September 7th, 2016
This year, UIC Computer Science (CS) PhD student and Electronic Visualization Laboratory (EVL) research assistant Victor Mateevitsi received 1st Place for his “SpiderSense” image in the campus’s 2016 Image of Research competition. In addition, an Honorable Mention was earned by CS PhD student and EVL research assistant Jillian Aurisano and CS undergraduate and EVL Research Experiences for Undergraduates (REU) student James Hwang for their “Into the (Virtual) Jungle” image.
“SpiderSense” explores how technologies can augment and enhance humans and human interactions, an area of research termed Human Augmentics. The winning image shows Victor assembling SpiderSense, a wearable haptic jacket that allows wearers to feel the environment on their own body. The jacket consists of 12 sensors that scan the environment using echolocation; as the wearer approaches an obstacle, the intensity of the haptic vibration increases and/or decreases as he gets closer or further away. Victor, who is completing his PhD with CS associate professor Andrew Johnson, had to learn to sew, combining textiles with electronics, and to study how to communicate messages through the skin. This technology can be life changing for the blind, as they could now “see” through their own skin. Future applications include firefighters, policemen and soldiers.
“Into the (Virtual) Jungle” transforms maps, aerial photography, LIDAR data and elevation data of Barro Colorado Island, a research habitat in Panama, into a virtual world, on which it superimposes tracked animal movements, enabling anthropologist Meg Crofoot (UCDavis) and computer scientist Tanya Berger-Wolf (UIC CS) to explore how virtual reality might help animal behavior researchers view, explore and step inside their data. This technology will enable collaborators to stand on the ground, leap through the trees or fly above the canopy to observe how tracked animals forage for food. This winning image shows the GPS locations of one capuchin monkey, visualized as spheres colored on a blue-orange gradient by time of day, to show how often he visits pink-hued fruit trees in the canopy. REU support for Hwang is provided by the NSF Award SENSEI (Sensor Environment Imaging Instrument), EVL director Maxine Brown, principal investigator.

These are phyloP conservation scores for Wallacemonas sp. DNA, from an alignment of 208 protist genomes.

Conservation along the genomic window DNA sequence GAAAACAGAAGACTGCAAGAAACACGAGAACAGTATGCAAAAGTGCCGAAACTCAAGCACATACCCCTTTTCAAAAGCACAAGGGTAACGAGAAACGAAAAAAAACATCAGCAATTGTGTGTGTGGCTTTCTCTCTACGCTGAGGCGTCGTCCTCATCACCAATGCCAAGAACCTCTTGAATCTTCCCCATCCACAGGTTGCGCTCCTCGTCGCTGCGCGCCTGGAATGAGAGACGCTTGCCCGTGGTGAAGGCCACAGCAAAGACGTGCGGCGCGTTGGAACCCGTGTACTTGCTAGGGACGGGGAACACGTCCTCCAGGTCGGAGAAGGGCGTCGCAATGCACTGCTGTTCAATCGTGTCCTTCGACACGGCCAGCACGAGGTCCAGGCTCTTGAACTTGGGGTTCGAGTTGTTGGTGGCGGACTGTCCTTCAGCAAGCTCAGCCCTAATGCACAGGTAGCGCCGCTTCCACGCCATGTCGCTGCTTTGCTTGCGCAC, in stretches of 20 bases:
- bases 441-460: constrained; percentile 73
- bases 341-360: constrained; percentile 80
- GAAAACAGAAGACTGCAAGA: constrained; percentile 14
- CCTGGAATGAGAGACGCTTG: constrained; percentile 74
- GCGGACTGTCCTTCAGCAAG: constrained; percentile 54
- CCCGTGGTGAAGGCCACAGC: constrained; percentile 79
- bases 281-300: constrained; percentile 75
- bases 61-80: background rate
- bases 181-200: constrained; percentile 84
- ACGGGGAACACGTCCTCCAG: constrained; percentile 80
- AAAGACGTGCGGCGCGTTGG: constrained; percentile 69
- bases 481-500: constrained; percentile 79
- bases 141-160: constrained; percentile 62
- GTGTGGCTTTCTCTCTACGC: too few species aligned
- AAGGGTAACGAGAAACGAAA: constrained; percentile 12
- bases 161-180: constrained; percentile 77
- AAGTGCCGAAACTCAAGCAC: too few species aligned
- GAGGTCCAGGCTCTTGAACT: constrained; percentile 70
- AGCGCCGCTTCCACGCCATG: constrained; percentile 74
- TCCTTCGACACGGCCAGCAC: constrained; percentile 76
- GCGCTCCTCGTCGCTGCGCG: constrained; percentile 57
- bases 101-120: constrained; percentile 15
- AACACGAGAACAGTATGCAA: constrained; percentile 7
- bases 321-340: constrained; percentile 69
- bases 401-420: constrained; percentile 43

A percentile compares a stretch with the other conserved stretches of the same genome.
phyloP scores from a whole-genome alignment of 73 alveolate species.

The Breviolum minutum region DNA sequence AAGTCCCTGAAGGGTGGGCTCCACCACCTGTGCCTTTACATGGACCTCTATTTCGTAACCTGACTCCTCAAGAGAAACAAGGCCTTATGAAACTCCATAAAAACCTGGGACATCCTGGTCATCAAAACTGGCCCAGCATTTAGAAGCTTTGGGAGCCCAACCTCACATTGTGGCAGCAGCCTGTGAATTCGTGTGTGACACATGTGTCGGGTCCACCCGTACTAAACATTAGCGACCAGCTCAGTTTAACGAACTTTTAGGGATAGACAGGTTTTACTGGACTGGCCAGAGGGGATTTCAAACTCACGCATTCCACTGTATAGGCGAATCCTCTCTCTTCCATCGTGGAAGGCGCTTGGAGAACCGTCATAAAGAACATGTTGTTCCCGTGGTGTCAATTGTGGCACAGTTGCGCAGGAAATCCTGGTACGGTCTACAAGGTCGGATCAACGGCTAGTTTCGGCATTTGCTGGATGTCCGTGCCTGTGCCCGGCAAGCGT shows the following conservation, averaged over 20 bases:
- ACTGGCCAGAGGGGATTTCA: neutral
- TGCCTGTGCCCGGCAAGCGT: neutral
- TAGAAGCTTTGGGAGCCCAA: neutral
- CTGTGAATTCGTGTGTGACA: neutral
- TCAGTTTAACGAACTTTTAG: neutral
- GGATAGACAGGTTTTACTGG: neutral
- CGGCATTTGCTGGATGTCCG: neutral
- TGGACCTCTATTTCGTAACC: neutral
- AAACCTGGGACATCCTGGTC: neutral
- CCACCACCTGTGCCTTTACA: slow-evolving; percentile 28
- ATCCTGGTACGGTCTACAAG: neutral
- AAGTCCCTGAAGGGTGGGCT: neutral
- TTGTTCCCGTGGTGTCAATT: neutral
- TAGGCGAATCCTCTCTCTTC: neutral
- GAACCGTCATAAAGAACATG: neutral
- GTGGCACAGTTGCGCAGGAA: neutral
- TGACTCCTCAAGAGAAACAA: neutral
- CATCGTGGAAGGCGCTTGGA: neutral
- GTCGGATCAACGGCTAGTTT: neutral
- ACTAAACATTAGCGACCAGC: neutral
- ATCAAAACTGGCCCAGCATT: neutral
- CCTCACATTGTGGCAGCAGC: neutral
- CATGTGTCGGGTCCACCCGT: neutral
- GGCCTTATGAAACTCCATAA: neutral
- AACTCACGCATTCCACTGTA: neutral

Winning entries will be displayed in the lobby of the Daley Library from October 11 through January 31. The winning entries will also be on exhibit at the Library of Health Sciences and on banners around campus. For information on the 2016 awards as well as a list of all exhibition winners and finalists from the competition’s inception, see:
http://grad.uic.edu/ior-results/2016 (2016 Winners and Finalists)
It should be noted that Image of Research judges used EVL’s largest tiled display system, the CAVE2 hybrid reality environment, to display all the submissions at once in high resolution for easy comparison and grouping.
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EVL students have participated in and received recognition in previous Image of Research competitions. Here is a summary of all EVL accomplishments to date:
2014: Honorable Mention - “Getting in Touch with the Data,” Arthur Nishimoto
2013: 1st Place - “Threshold,” Joshua Albers; 2nd place - “A Nanoscale Forest Seen Through a Big Lens,” Khairi Reda; Finalist - “SpiderSense,” Victor Mateevitsi, Brad Haggadone, Brian Kunzer
2012: 1st Place - “Artificially created cortical functional blood unit,” Thomas Marrinan, Ian Gould
2011: Honorable Mention - “20 Foot Canvas,” JD Pirtle, Arthur Nishimoto, Karan Chakrapani, Todd Silvia, and Philip Pilosi; Finalist - “Cli-Mate,” Ed Kahler
2010: 1st Place - “Avatar - A Virtual Human,” Sangyoon Lee
2009: Honorable Mention - “The Viewer,” Julio Obelleiro; Finalist - “The Tight Room,” Heejoo Kim
2008: 1st Place - “Infinity Gliders,” AnnMarie Cernoch; 3rd Place - “Rain on Mars,” Dmitri Svistula
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